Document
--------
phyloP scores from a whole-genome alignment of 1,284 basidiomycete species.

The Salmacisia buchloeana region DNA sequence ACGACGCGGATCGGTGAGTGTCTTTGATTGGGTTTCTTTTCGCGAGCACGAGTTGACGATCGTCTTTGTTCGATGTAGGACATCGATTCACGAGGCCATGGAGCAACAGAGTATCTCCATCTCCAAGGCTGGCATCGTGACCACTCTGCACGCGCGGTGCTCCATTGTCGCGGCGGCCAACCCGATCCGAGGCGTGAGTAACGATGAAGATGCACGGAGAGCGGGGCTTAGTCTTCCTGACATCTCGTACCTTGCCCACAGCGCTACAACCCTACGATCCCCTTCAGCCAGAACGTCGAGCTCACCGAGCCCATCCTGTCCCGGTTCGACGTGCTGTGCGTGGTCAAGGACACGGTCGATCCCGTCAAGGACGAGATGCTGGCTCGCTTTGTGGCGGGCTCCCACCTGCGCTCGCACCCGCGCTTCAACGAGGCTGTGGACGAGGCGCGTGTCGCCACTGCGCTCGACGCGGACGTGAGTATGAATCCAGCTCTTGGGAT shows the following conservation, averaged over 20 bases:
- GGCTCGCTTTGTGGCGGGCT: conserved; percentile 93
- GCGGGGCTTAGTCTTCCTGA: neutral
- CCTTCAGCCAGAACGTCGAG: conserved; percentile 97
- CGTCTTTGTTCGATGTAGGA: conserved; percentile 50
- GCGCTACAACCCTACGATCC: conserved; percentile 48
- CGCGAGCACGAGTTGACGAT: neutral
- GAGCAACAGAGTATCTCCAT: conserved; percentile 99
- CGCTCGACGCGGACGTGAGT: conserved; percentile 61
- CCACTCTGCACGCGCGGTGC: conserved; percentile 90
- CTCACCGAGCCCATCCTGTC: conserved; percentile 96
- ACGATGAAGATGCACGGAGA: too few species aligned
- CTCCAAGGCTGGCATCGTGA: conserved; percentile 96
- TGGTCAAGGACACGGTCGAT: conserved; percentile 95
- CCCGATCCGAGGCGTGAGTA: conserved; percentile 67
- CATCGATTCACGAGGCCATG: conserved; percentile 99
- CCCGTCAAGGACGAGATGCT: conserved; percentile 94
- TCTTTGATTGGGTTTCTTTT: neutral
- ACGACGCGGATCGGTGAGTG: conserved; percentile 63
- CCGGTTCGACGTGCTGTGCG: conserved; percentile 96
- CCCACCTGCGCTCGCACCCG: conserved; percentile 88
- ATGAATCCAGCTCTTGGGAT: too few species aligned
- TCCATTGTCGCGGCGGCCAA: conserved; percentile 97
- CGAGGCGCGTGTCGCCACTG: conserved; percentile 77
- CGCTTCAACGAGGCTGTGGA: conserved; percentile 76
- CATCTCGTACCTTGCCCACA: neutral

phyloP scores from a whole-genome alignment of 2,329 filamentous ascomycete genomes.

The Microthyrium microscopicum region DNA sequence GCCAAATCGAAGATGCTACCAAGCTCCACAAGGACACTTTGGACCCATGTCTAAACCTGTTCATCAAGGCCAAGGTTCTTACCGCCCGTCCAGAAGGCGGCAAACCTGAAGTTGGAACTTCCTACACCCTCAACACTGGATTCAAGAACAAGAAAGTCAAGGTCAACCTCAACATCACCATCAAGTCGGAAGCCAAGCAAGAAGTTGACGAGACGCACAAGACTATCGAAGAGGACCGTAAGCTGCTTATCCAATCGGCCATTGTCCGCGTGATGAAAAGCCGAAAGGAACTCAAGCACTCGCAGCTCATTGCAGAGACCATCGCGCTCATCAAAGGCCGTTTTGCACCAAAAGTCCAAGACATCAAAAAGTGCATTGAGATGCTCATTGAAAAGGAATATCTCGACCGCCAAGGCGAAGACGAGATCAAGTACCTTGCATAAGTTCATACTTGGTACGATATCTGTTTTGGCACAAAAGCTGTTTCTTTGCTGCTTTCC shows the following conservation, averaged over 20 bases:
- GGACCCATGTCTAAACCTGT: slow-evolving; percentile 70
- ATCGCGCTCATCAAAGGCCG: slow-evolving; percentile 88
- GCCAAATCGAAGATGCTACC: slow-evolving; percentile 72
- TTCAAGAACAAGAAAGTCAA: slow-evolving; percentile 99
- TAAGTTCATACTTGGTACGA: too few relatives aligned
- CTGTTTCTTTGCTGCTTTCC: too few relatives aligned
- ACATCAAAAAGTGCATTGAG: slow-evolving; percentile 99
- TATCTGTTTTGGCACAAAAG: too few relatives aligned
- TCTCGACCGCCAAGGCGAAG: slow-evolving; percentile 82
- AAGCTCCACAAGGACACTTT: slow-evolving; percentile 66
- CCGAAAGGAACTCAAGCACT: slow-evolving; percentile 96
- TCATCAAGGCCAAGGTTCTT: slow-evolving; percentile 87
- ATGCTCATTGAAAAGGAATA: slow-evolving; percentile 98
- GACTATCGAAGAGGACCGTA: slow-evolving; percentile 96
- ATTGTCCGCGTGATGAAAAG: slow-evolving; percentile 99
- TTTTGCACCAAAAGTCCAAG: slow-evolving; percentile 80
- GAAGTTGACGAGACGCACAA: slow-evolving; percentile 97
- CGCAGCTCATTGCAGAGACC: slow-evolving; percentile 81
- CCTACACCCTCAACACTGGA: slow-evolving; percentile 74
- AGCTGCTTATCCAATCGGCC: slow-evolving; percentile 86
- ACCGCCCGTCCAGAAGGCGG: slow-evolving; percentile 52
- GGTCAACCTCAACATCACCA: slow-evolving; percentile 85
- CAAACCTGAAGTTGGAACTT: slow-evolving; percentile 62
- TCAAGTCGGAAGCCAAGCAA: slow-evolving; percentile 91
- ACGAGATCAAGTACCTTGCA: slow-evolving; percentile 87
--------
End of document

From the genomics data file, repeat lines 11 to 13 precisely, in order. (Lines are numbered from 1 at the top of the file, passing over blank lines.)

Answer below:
- CCACTCTGCACGCGCGGTGC: conserved; percentile 90
- CTCACCGAGCCCATCCTGTC: conserved; percentile 96
- ACGATGAAGATGCACGGAGA: too few species aligned